Birney Imes

Dewey Petigo says he’s been “scared to death” twice in his 44 years as C&P Printing. The first time was in 1978, when he and Paul Carpenter left secure jobs at Besco’s print shop to open their business – Petigo would buy Carpenter five or six years later.

“I was scared to death,” says Petigo. “We knew we had to make it work.”

Then there was the day the Secret Service agent came calling. More on that later.

Dewey Petigo grew up in a sharecropping family in rural Itawamba County.

“Someone said we were so far out in the country that we got ‘The Tonight Show’ in the mail,” he said.

On the night of his high school graduation in 1966, Petigo, like most of his 16 siblings before him, headed north for a better paying job. There he lived with his sister and her husband in Melrose Park, a suburb of Chicago, and worked as a machinist.

While in the North, he got married and toured Vietnam.

However, Petigo’s Mississippi-born wife longed for the home, and in 1975 they moved to Columbus, and he went to work at Besco’s printing company.

He and Carpenter first settled in the Cox Building on South Fourth Avenue near Columbus Light and Water. They quickly outgrew the space and two years later moved to the current location on Gardner Boulevard near its intersection with Highway 182.

They printed football programs, brochures, letterhead, student textbooks, business cards and invoices.

“Pretty much if it could be printed and it wasn’t stamps or money, we printed it,” Petigo said.

At one point, C&P employed six. New technologies and the advent of personal computers have changed all that. He is now the sole employee of the company.

“When I started this business,” says Petigo, “a color brochure took at least two weeks. Now I can do it while you wait.

Although he still uses the offset presses that were once the mainstay of small print shops like C&P, most of his work is now done on a sleek Toshiba color copier.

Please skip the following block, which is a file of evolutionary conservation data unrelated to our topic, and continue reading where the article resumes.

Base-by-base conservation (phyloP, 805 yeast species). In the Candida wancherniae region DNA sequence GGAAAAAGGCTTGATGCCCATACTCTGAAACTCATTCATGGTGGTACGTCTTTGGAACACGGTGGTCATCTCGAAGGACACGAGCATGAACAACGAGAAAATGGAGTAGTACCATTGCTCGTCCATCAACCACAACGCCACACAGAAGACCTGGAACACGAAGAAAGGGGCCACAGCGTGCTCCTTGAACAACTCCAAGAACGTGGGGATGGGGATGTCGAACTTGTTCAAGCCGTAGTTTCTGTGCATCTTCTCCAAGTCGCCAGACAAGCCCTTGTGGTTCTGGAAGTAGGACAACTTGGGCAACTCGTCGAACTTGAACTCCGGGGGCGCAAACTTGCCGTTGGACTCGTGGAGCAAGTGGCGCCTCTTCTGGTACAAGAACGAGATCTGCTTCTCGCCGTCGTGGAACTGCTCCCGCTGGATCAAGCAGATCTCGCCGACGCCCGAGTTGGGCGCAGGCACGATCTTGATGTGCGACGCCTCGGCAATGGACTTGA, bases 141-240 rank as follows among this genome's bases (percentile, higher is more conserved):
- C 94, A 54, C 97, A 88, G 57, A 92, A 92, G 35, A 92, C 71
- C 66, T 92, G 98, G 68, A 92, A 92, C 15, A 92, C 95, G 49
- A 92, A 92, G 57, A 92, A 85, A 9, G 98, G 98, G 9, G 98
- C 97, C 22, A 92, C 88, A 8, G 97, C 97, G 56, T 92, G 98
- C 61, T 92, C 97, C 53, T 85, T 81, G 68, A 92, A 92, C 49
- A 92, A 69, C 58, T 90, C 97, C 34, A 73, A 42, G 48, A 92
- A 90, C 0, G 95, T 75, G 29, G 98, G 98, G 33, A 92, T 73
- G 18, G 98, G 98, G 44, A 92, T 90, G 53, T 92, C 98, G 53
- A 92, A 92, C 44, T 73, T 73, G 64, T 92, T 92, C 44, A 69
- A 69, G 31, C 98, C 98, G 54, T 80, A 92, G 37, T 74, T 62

He still prints purchase orders and invoices on an offset press, but for wedding invitations and announcements, often designed by the customer online, he uses the color copier.

Never try to print change in a photocopier, says Petigo. The machine will stop and it will require a technician to restart it.

Petigo has experience printing currency, or something like that.

In the late 80s and early 90s, Petigo started printing business cards on the back of what appeared to be a $20 bill. The card was the same height as the bill, but about 40% shorter. Petigo, as best he could, matched the color used by the Bureau of Engraving and Printing and used parchment paper.

“Five feet away you couldn’t tell the difference,” he said.

The cards hit the mark. Mechanics, body shops, and even businesses from out of state ordered the business cards in foreign currency.

“I asked people to drop them off at the grocery store and watch people’s reactions,” Petigo said.

Charles Younger, who was running for chancery clerk, had campaign cards printed by Petigo on the back of the truncated $20 bill.

All was well until someone in Oxford paid for a pizza with one of Younger’s campaign cards. Apparently the pizzeria wasn’t amused by the prank, nor were the feds.

A Secret Service agent came calling. He had traced the source of the map through Younger, who, along with County District Attorney Jeff Smith and Lowndes County Sheriff, had phoned Petigo to alert him and tell him he had nothing to worry about.

The calls had the opposite of the intended effect. Petigo was scared.

“He was the nicest guy,” Petigo said of the agent, who relaxed after realizing the printer was doing nothing wrong.

Petigo still has the agent’s business card in his pocket. Out of nostalgia, he says.

Petigo turned over all plates and negatives to the agent. “He didn’t say ‘please,'” Petigo said.

The officer asked him if he wanted a receipt for the confiscated materials.

“I said yes. I wanted the receipt to show my grandchildren that I got arrested.

As for retirement, Petigo, 74, is hesitant.

“I was going to retire at 66, but it became easy. I don’t know what I would do if I retired,” he says.

For now, he is going it alone. Well, not exactly. There’s Pepper, the African gray parrot, who has been an integral part of the shop for 21 years.

“I can walk to the back and she’ll scream ‘Deweyyyyyy’,” he says.

Joining C&P Printing is like stepping back in time. Unlike most businesses today – often corporate, shiny and standardized – there is an intimate clutter in the place. Add to that Dewey… and Pepper.

I asked him what he liked most about his job. Keep in mind he’s been doing this for 44 years, 42 of them at the same place.

“Just meeting people and doing something different,” he said. “Almost every day I see something different.”

Birney Imes ([email protected]) is the former publisher of The Dispatch.

Birney Imes III is the former immediate editor of The Dispatch.

Quality and thorough journalism is essential to a healthy community. The Dispatch brings you the most comprehensive reporting and insightful commentary from the Golden Triangle, but we need your help to continue our efforts. Please consider subscribing to our website for only $2.30 per week to help support local journalism and our community.